Homework Review

Today’s Groups

Today’s Learning Objectives


blue square

Consider the code you would write to draw a colored square. Your code would require several values: horizontal position, vertical position, width, height, the RGB values.

Where do those values come from?

Hard CodedYou want specific control of the value.
ParametersYou want to be able to control the value from a larger context.
random()You want random variation.
noise(x)You want controlled variation.

Often you use these in combination: width = 100 + random(-10, 10);

Using random() is a good way to add variation to a value. The noise(x) can often offer variation with greater control and consistency.



Benefits of Noise

Noise is Coherent

The noise(x) function returns values sampled from Perlin Noise. Perlin Noise provides random values that are aesthetically arranged (band limited and visually isotropic) in space. These values are a useful basis for many applications that require natural-feeling variation.

Noise is Repeatable

Repeated variation is easy with noise(x): every time you call noise(x) with a particular argument, you get the same value back. This is often very useful. For example, in an animation you often need variation to be consistent from frame to frame.

Noise is Controllable

By controlling what you pass to noise(x), you can control the frequency of the random values returned. This can be used to control how quickly values vary in space and time. Like random() values, you can scale and shift the values from noise(x) to the range you need. You can also adjust the character of noise(x) using noiseDetail().

1D Noise

Activity: Building 1D Noise

2D + 3D Noise

noise(x) noise_1d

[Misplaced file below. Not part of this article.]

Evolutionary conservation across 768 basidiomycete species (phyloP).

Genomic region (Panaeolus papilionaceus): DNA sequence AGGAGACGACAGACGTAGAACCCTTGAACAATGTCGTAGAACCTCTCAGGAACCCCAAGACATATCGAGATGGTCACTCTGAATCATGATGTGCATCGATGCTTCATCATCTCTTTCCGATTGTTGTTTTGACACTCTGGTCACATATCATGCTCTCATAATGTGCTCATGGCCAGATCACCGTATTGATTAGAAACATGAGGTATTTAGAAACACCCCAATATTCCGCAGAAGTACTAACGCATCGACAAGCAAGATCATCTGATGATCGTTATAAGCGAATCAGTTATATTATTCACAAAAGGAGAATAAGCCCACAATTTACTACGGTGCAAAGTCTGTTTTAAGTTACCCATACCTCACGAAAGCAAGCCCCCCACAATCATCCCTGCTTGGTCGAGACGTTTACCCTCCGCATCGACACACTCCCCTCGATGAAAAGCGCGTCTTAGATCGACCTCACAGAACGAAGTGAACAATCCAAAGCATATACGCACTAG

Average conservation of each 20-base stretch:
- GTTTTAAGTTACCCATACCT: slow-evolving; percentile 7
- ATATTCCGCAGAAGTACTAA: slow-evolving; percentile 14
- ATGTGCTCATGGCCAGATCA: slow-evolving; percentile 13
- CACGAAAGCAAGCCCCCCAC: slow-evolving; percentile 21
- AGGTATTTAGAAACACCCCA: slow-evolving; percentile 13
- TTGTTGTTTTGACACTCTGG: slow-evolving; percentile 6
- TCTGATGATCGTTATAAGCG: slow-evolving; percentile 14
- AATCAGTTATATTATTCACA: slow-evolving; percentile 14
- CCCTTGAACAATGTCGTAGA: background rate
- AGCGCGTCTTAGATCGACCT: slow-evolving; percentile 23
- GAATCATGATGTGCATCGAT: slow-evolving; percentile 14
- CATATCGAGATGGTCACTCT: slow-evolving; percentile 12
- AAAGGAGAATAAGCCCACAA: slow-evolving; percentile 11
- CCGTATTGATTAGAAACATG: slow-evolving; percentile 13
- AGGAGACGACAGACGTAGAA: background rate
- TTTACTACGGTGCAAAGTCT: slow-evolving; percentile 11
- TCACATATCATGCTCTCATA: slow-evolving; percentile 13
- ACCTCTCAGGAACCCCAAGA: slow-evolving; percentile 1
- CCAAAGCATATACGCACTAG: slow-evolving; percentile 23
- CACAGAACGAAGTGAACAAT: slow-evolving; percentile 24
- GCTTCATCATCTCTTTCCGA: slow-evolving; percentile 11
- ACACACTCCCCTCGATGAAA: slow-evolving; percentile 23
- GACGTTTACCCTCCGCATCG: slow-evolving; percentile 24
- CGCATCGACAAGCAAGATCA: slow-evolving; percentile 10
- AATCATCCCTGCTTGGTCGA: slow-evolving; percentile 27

noise(x, y) noise_2d

noise(x, y, z) noise_3d

Qualities of Noise

Working with Noise

Calling the Noise Function

When you call noise(x) you have to pass in an x value. This x value is the location in the Perlin Noise of the value to return. Choose x based on how you want the value to vary. You can pass in frameCount or millis() to get values that change over time. noise() actually takes up to three parameters: noise(x,y,z) allowing you to receive values arranged in three dimensions (see below).

Controlling the Frequency

You can control how quickly returned values will vary over time and space by scaling the value you pass in for x.

n = noise(frameCount); // get a value that changes over time
n = noise(frameCount * .1); // get a value that changes over time slowly
n = noise(frameCount * 10); // get a value that changes over time quickly

Controlling the Amplitude and Range

The noise(x) function returns values in the range of 0 to 1. Use multiplication and addition to shift this range to the range you need.

n = noise(frameCount) * 10 + 10; // values between 10 and 20;

You could also use map():

n = noise(frameCount); // 0 -> 1
n = map(n, 0, 1, 10, 20);  // map to 10 -> 20

Controlling the Detail

The noiseDetail() function allows you to control the “roughness” or “detail” of the noise returned. See: p5 reference

Controlling the Seed

By default, every time you restart your sketch the noise pattern will be different. The noiseSeed() allows you to manually set the noise pattern seed. See: p5 reference

Study Examples



Noise Applications


Tron Ken Perlin on Procedural Textures

Procedural Textures

Fireball clicktorelease.com: Fireball Wood Shiny Dynamics: Blender Wood Marble Modo: Marble

Procedural Shapes

Clouds Clouds

Terrain Displacement Terrain

Elevated 4K!


OpenCL Perlin Particles from Eddie Lee on Vimeo.

Open CL Perlin Particles


Keep Sketching! This week, focus on using the noise() function. Use noise() in a variety of ways. Use 1D, 2D, and 3D noise. Try using high, mid, and low frequency noise. Try using noise to control different things: position, size, color, rotation, etc. Think about tile graphics, random(), and parameters while you work. Consider combining these concepts with noise().

Special Assignment

Don’t forget to sign up for orientations for the Laser Cutter and 3D printer.


Make a program that generates treasure maps.

Your maps should:

Things to consider:

When posting your map:

Miscellaneous Links